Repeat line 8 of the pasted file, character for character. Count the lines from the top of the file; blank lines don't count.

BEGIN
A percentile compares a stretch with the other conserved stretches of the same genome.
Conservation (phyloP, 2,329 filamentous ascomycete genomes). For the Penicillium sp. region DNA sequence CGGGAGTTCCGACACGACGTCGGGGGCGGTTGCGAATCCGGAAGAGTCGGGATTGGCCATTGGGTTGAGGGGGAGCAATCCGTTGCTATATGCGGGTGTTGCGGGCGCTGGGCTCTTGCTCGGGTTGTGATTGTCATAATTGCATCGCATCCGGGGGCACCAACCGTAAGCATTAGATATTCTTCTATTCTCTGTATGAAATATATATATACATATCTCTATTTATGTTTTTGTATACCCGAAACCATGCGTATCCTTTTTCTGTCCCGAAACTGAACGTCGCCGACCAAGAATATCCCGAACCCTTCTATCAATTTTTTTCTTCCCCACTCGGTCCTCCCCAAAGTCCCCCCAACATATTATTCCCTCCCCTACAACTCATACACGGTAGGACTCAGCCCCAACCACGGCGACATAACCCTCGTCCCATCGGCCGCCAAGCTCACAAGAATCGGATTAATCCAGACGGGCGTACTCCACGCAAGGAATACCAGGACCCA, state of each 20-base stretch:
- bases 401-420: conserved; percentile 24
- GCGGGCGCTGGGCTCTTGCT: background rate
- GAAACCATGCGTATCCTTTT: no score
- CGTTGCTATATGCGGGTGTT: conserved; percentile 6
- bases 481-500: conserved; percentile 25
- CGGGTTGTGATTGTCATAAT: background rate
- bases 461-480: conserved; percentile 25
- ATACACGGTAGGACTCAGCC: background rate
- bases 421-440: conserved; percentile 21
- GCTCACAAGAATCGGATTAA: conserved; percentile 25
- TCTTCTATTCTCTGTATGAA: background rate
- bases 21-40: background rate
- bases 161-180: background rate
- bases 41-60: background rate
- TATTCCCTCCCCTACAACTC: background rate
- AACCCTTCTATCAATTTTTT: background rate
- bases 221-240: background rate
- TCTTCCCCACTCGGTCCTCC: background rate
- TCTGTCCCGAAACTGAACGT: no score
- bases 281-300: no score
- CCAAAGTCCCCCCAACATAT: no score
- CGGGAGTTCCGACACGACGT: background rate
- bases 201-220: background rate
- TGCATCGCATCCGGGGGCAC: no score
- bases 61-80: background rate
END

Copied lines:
- CGGGTTGTGATTGTCATAAT: background rate